Cameron Crowe deserves a lot of credit for going back and making the DVDs of his films so good. Like a lot of you I'm sure, I got into DVD for the geek elements of sound and picture quality more than bonus features. Extras seemed cool, but I quickly found out that featurettes were rarely entertaining. Crowe has raised the bar for other director's by putting out excellent special edition DVDs for all of his directorial efforts except Singles (and that disc, unlike most bare-bones ones, at least has some deleted scenes), as well as the first film he wrote, Fast Times At Ridgemont High. Crowe, unlike some filmmakers, seems eager to share what he knows. This seems to stem from Crowe's music background and the notion that art shouldn't belong to the performer. If you talk to the Rolling Stones, they won't typically talk about how great they are. They will sit there all day and describe how they love Chuck Berry or Gram Parsons, and recall what songs and artists they might have ripped off or riffed on over the years to come up with their sound. Any true artist knows that they can't help art by pretending to be a conduit for some supernatural force. Art cannot exist in a vacuum, and so real artists teach, and share, and encourage. They know artists are standing on each other's shoulders to see how high they can take the form, and to stand independent of that would be to violate the form itself. Only hacks horde knowledge. Perhaps Crowe learned this from the great director Billy Wilder, somewhat of a mentor to Crowe. Crowe's book, Conversations with Wilder, deconstructs Wilder's classic films, looking at how they were made from a human point of view. You can be selfish when you're painting alone in your room. In film, it's a collaboration. Crowe shows his understanding of this on his DVDs, and lets it all hang out, his heart on his sleeve, telling little stories about how the movie came about and who did what and what to keep in mind when tackling this sort of thing. If Kevin Smith DVDs make people feel like they could make a movie, Cameron Crowe DVDs make people feel like they could make a good movie. I think in a dozen years you'll hear about writers and directors being inspired by these discs.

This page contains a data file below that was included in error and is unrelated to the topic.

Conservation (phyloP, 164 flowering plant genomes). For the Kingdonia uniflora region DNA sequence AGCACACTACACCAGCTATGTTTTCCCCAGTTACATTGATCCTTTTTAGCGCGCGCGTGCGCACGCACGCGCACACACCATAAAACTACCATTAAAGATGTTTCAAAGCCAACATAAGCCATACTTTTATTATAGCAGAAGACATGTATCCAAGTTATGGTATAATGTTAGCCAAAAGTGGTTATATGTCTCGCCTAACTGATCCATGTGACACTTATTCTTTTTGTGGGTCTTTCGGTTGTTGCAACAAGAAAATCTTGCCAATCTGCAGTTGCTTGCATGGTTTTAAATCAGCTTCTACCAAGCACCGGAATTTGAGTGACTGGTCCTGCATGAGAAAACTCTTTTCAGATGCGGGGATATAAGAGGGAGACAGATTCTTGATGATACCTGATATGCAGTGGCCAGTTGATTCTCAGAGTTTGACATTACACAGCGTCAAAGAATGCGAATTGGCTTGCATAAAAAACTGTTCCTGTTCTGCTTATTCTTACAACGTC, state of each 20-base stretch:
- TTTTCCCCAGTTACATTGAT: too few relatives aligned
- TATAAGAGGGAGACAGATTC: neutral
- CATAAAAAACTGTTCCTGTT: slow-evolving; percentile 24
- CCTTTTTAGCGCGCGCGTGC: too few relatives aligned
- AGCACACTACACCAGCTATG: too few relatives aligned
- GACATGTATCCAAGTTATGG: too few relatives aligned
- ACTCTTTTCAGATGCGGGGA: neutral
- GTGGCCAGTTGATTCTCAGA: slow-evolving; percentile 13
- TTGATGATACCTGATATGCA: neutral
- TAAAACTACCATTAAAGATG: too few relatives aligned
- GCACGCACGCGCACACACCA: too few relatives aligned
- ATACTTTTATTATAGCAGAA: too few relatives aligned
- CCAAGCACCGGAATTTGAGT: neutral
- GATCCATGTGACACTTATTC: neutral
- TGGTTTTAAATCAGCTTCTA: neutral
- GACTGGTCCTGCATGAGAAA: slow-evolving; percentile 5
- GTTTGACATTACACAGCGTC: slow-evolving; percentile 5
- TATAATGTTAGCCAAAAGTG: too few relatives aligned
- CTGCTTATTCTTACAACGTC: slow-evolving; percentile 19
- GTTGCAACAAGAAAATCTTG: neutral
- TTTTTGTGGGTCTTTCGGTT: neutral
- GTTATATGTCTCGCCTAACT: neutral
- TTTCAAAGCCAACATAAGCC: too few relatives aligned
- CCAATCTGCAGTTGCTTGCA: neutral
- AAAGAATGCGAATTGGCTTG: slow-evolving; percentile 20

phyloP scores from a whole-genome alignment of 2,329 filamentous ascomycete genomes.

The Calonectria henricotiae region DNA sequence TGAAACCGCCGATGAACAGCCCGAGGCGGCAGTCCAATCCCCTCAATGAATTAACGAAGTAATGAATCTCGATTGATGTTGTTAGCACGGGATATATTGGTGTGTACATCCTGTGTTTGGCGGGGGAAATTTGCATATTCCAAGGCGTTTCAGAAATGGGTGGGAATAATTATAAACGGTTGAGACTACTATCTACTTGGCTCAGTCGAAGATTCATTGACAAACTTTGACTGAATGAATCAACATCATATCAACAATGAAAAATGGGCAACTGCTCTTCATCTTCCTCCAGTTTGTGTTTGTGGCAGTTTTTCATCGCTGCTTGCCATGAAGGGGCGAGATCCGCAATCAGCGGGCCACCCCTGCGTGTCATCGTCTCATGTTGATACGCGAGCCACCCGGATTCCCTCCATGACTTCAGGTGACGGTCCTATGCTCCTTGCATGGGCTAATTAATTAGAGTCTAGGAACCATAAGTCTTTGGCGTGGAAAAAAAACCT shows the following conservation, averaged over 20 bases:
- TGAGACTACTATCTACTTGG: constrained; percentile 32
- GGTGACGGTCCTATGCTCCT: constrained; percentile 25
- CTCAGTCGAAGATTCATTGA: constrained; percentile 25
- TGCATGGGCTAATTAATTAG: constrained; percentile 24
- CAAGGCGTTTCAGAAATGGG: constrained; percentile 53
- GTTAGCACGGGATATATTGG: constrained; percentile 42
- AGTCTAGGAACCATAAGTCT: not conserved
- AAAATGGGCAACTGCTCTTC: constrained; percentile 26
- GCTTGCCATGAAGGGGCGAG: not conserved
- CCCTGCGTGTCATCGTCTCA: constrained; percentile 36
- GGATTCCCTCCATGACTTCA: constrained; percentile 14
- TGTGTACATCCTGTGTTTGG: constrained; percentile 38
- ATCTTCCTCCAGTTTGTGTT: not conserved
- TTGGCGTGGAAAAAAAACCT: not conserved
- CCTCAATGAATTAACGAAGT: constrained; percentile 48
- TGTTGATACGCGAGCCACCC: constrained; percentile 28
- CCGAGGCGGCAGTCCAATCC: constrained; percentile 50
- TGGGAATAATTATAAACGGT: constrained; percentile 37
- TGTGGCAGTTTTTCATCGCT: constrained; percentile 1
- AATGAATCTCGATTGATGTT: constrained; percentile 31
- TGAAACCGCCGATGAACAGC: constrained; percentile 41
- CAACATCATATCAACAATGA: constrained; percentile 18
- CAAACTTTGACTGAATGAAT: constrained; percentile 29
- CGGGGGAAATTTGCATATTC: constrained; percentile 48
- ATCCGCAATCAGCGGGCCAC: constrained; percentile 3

The Rebuttal Witnesses
So it's a little sappy. Go to hell.
Jerry Maguire does what it does with confidence. Where most films might go for "up" moments, or ridiculously tragic realism, Jerry Maguire finds an even balance, presenting a messy, enjoyable take on the beauty and frustrations of real love.
Jerry Maguire is cleared on all felony counts, but is guilty of the misdemeanor of introducing "Show me the money!" into the culture.
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Scales of Justice
• Video Commentary with Director Cameron Crowe, Tom Cruise, Renee Zellweger, and Cuba Gooding Jr.